“Wherever you go, go with all your heart.”
Arriving in Rome gave us a feeling of comfort. In a four month journey of new sights, sounds and smells, Rome was the familiar friend that we longed to see again since our last trip there in 2011. We got right down to business and found a take-out pizza place for dinner our first night. Two pizzas and two arancini in front of the TV made it feel like we were right at home.
We only had one day in Rome before we headed down the coast, so we decided to tour the Colosseum, as we had not gone into it the last time we were in Italy. Learning about the history of the monumental structure and the events which took place there gave us a much deeper understanding of ancient Roman culture. It was difficult to read about all the lives lost there and not feel remorse. Simply seeing the Colosseum from the outside does not do justice to its history and importance.
The next day we took an Italotreno train to the rough and tumble city of Naples. We had read, and been warned, about the reputation Naples has received over the years; a city of crime, poverty and pick-pockets. We had our guards up from the moment we left Rome and had plans to be in before dark and avoid particular areas of the city altogether. After our first day and night of being there we were able to form our own opinions; the reputation is a major exaggeration. Of course there are seedier parts and interesting characters, but not any more than any other city we have visited. We took our regular precautions as sensible travellers, but did not let other’s fears stop us from enjoying our time there…and enjoy we did!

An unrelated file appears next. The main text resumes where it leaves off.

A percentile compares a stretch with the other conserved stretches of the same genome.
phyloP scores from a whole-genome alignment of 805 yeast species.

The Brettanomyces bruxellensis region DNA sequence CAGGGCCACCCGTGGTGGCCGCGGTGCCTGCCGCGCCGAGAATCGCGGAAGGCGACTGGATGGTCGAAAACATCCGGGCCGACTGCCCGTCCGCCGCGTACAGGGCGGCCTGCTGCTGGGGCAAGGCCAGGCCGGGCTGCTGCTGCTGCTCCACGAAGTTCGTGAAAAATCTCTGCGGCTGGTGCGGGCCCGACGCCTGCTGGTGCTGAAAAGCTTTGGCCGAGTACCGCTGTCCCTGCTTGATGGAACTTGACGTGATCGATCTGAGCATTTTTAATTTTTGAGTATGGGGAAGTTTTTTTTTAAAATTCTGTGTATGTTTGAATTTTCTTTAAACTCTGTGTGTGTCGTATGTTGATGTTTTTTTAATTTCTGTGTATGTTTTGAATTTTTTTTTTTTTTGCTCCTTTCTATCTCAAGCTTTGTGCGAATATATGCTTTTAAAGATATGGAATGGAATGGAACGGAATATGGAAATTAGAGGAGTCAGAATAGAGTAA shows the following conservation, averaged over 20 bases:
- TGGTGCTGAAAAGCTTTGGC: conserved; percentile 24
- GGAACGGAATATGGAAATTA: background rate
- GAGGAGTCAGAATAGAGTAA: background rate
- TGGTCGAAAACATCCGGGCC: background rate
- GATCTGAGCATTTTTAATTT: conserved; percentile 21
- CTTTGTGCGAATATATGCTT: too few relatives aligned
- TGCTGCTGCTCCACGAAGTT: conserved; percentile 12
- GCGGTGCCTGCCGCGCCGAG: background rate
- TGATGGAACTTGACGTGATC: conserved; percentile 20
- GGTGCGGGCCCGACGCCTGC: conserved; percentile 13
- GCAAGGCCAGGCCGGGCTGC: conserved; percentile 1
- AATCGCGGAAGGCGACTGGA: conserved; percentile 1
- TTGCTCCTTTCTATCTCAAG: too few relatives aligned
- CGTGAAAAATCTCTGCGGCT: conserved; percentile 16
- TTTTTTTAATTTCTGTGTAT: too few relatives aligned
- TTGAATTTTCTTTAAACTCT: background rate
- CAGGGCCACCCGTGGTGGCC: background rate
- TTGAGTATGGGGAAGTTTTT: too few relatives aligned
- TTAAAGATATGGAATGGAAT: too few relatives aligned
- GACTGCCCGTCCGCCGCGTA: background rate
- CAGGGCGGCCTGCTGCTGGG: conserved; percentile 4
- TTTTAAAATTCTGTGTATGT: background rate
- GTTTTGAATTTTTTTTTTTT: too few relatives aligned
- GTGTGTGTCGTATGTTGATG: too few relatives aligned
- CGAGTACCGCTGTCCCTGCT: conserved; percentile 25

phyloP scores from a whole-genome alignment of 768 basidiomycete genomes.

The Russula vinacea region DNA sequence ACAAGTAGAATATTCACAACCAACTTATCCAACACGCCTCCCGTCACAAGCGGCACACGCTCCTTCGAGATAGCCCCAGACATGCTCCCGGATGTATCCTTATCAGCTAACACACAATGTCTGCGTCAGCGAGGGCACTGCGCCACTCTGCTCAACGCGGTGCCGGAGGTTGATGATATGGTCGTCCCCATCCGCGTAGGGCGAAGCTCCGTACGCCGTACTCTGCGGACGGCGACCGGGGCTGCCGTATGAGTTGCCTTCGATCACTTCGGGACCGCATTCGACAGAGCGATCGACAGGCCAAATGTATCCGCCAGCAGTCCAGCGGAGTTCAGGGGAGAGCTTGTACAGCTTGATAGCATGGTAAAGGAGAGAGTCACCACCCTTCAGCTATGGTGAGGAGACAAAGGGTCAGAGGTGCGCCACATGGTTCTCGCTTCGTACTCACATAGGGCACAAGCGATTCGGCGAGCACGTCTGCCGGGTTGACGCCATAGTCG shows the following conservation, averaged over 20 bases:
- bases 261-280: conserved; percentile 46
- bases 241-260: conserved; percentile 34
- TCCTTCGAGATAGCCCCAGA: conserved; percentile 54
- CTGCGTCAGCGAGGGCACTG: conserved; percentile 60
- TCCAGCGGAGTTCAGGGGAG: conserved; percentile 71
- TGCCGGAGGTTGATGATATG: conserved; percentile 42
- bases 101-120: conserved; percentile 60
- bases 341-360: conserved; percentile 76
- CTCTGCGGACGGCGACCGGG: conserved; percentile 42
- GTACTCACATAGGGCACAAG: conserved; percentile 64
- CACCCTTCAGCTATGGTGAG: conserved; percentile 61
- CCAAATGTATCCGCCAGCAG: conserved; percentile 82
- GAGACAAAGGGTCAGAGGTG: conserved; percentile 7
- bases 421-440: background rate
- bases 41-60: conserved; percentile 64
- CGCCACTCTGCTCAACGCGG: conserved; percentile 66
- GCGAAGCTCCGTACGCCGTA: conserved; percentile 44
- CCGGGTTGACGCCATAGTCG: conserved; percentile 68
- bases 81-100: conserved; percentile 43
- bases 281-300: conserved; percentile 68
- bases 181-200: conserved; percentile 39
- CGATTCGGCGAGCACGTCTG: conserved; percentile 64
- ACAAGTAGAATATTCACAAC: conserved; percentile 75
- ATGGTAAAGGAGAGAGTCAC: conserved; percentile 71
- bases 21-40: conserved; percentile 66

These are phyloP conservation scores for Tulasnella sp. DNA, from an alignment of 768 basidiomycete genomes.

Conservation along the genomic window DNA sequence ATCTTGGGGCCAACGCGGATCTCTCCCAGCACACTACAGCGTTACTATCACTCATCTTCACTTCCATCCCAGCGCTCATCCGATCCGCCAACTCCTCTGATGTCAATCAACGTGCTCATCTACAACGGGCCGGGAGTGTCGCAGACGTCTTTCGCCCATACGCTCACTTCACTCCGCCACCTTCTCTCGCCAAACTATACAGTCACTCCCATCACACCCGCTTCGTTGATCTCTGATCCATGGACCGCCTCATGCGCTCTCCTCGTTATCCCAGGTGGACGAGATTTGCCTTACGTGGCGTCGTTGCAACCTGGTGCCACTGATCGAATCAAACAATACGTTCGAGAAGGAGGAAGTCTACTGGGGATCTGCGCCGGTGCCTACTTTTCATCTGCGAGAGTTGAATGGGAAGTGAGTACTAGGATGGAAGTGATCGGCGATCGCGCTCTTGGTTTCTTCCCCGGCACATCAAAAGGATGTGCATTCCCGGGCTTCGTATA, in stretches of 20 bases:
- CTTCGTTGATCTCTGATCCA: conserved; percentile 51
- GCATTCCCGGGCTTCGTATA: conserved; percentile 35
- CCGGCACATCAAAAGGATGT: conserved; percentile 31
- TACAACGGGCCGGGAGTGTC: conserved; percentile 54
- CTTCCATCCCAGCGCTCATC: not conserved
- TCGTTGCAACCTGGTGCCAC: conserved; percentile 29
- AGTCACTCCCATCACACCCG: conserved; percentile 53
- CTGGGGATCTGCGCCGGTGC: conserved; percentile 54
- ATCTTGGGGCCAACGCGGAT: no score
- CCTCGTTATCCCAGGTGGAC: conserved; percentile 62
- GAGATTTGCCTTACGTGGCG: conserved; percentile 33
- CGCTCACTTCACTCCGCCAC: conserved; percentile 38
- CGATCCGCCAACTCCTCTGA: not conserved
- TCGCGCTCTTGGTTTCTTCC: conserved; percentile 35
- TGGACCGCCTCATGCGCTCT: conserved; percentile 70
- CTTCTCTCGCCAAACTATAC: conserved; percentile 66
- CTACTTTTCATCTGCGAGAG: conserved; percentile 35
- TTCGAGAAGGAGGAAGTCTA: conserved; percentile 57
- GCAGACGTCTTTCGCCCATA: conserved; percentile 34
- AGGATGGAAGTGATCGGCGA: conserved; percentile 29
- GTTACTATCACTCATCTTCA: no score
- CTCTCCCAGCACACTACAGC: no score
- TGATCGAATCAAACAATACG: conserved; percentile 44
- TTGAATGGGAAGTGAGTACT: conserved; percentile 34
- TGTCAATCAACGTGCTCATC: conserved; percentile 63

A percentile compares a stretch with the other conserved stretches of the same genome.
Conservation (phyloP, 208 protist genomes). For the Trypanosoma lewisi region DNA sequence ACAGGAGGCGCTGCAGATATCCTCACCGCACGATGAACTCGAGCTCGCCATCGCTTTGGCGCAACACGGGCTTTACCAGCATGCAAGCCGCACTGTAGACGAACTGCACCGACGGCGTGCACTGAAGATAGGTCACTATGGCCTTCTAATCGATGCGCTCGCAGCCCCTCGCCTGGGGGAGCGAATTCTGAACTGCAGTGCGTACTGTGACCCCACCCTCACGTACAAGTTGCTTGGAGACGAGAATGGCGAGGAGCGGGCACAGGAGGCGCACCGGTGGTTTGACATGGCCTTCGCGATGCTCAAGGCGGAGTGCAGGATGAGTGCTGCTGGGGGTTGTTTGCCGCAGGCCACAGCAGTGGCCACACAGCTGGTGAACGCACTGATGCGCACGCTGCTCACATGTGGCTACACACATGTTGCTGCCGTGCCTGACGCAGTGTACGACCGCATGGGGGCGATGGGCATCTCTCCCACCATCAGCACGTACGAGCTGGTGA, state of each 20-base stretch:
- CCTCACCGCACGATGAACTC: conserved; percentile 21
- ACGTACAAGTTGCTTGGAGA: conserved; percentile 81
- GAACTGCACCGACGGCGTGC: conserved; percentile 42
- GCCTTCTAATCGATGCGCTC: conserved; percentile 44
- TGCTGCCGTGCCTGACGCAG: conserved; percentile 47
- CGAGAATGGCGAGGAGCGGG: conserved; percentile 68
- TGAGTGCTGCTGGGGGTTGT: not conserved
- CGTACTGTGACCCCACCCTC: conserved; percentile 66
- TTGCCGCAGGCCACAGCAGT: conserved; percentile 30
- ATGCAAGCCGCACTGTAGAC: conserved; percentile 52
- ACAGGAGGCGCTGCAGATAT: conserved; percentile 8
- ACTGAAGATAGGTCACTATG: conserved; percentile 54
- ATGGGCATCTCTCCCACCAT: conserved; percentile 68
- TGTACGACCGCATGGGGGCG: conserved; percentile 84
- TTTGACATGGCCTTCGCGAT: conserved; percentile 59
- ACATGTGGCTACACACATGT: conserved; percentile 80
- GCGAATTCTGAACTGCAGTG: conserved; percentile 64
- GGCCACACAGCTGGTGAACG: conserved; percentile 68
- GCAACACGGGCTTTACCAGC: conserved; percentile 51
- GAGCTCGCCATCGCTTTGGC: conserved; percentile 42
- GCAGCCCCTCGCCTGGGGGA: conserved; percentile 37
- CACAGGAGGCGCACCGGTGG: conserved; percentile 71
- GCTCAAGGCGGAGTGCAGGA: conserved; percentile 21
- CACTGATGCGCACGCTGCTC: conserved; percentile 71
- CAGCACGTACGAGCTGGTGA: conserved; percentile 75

We had met a Neapolitan in the Rome Termini and he talked our ear off about all the Napoli hot spots. We took his advice and began our exploration of the city at Via dei Tribunali, a pedestrian only area with shopping, gelaterias, pizzerias and and at least one ornate church squeezed into every block. Naples is known globally as having the best pizza in the world, and Sorbillo Pizzeria had come recommended to us as the best pizza in Naples. After a 30 minute wait for our table, we ate the best pizza in the entire world. Maybe it was the mid-day bottle of wine that we had with it, but we had never eaten anything so scrumptious in our entire lives. After our pizza lunch, and a cannoli to go, we continued to wander Napoli and found ourselves at the Castel Nuovo. Built in 1279 this castle is much newer than most historic structures in Italy and still perfectly in tact, where it sits towering over Piazza Municipo. We ended our day wandering along the boardwalk at the Naples waterfront. During our time in Naples we skipped out on visiting any museums, but considered a visit to the popular Museo Archeologico Nazionale di Napoli, which houses numerous artifacts from Pompeii. Instead we decided to visit Pompeii and Vesuvius themselves.
The Circumvesuviana train from Naples goes all the way around Mount Vesuvius, stopping at many small town along the way. We got off in Ercolano and took a small bus to the start of the path where we hiked to the top. It was not until we were hiking the edge of the crater that we saw that Vesuvius is a volcano inside a volcano, Monte Somma. The challenging uphill hike on the red volcanic rock was well worth the panoramic view of the entire Bay of Naples from the top. Visitors are torn away from the spectacular view, only to be reminded that they are standing on an active volcano, seeping gaseous vapours and awaiting its next eruption.